Far From the Madding Crowd begins with an almost lighthearted tone, especially in the first chapter (which is a delight) but becomes more pensive over the course of the story as Hardy explores the choices and passions of his characters.
Bathsheba Everdene was beautiful, independent and headstrong, and inclined to be impulsive and thoughtless. She had three suitors: a plain-speaking, hardworking but luckless farmer; a wealthy, mature bachelor; and a dashing, reckless soldier. Bathsheba’s vanity and immaturity led her into making some careless decisions that resulted in consequences she never imagined nor intended.
‘…I shouldn’t mind being a bride at a wedding if I could be one without having a husband. But since a woman can’t show off in that way by herself I shan’t marry – at least yet.’
‘She felt her impulses to be pleasanter guides than her discretion.
‘Some women only require an emergency to make them fit for one.
He had lost all he possessed of worldly property: he had sunk from his modest elevation down to a lower ditch than that from which he had started; but he had now a dignified calm he had never before known and that indifference to fate which, though it often makes a villain of a man is the basis of his sublimity when it does not. And this the basement had been exaltation and the loss gain.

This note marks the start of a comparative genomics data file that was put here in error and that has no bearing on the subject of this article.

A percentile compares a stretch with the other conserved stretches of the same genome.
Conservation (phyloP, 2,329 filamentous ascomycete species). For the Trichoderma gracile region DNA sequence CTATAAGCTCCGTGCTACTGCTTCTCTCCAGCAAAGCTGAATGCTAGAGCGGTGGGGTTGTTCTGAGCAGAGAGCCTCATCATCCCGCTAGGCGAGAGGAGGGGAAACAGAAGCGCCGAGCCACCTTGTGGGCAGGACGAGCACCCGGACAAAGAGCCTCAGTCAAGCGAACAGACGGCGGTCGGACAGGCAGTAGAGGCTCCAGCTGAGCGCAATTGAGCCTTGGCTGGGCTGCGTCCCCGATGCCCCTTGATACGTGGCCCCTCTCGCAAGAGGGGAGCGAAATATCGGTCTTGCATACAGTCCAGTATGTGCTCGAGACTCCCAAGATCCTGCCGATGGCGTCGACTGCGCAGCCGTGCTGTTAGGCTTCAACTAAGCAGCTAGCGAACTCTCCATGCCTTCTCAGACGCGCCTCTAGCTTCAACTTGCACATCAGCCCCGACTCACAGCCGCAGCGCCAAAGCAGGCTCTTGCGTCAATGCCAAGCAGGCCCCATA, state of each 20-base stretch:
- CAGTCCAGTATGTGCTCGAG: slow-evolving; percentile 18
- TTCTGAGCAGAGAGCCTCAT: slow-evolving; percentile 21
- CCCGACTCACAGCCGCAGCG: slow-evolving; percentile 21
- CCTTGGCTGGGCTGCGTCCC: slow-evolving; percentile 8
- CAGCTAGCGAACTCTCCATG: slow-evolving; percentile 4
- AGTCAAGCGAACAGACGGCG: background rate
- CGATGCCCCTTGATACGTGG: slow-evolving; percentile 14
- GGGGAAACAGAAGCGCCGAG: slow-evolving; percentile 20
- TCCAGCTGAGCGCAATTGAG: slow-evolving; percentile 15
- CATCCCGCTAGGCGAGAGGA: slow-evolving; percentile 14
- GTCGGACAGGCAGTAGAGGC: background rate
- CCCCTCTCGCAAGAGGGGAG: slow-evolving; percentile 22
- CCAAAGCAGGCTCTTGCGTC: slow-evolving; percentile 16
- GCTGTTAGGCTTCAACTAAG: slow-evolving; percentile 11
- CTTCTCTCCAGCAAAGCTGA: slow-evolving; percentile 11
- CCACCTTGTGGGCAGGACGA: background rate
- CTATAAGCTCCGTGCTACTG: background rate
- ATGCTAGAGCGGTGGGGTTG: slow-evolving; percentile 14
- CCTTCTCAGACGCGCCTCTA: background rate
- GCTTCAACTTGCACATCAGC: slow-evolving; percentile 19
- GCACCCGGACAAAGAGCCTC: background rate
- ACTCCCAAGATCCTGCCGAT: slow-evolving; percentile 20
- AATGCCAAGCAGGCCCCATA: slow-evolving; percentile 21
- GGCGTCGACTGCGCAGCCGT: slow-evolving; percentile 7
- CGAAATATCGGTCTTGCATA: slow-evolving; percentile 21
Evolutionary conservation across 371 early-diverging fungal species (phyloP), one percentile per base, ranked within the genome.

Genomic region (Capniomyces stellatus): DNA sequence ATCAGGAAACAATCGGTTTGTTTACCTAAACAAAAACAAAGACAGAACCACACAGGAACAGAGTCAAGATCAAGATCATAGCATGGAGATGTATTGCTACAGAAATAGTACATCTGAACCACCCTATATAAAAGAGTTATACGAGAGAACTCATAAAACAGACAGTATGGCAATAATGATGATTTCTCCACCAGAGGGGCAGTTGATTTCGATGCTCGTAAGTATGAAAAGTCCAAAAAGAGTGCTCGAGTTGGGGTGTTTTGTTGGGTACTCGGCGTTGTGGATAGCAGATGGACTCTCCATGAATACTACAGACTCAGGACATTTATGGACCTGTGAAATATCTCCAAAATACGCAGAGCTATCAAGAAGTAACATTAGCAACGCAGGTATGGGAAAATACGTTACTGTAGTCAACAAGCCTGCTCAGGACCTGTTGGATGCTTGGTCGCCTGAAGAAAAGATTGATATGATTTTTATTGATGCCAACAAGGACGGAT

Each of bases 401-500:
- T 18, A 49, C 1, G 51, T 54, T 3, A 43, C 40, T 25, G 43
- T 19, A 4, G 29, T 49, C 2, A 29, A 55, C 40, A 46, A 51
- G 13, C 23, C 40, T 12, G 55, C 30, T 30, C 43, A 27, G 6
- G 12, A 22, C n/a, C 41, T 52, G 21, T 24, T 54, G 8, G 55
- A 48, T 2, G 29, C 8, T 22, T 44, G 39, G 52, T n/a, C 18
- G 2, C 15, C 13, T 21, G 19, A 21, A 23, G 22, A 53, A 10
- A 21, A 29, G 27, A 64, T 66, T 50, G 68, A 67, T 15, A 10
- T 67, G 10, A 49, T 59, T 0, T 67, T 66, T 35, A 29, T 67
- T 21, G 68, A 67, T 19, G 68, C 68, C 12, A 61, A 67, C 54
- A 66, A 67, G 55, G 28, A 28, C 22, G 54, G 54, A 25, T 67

She resolved never again to look or by sign to interrupt the steady flow of this man’s life. But a resolution to avoid an evil is seldom framed till the evil is so far advanced as to make avoidance impossible.
Never did a fragile tailless sentence convey a more perfect meaning. The careless sergeant smiled within himself, and probably the devil smiled too from a loophole in Tophet, for the moment was the turning-point of a career…the seed which was to lift the foundation had taken root in the chink…
‘Ay, sure,’ said his son, a young man about sixty-five, with a semi-bald head and one tooth in the left centre of his upper jaw, which made much of itself by standing prominent, like a milestone in a bank.
The maltster’s lack of teeth appeared not to sensibly diminish his powers as a mill: he had been without them for so many years that toothlessness was felt to be a defect than hard gums an acquisition.
We learn that it is not the rays which bodies absorb, but those which they reject that give them the colours they are known by, and in the same way people are specialised by their dislikes and antagonisms whilst their goodwill is looked upon as no attribute at all.
Hardy’s Wessex settings and his poetic style of writing are draw cards for me even though I’ve found some of his books rather bleak and sometimes fatalistic. Far From the Madding Crowd was a very enjoyable read and revealed another side to Hardy that I hadn’t noticed in his other books.
Far From the Madding Crowd is my selection for a 19th Century Classic for the Back to the Classics Challenge 2016.
Ambleside Online has scheduled this book as a free read in Year 10.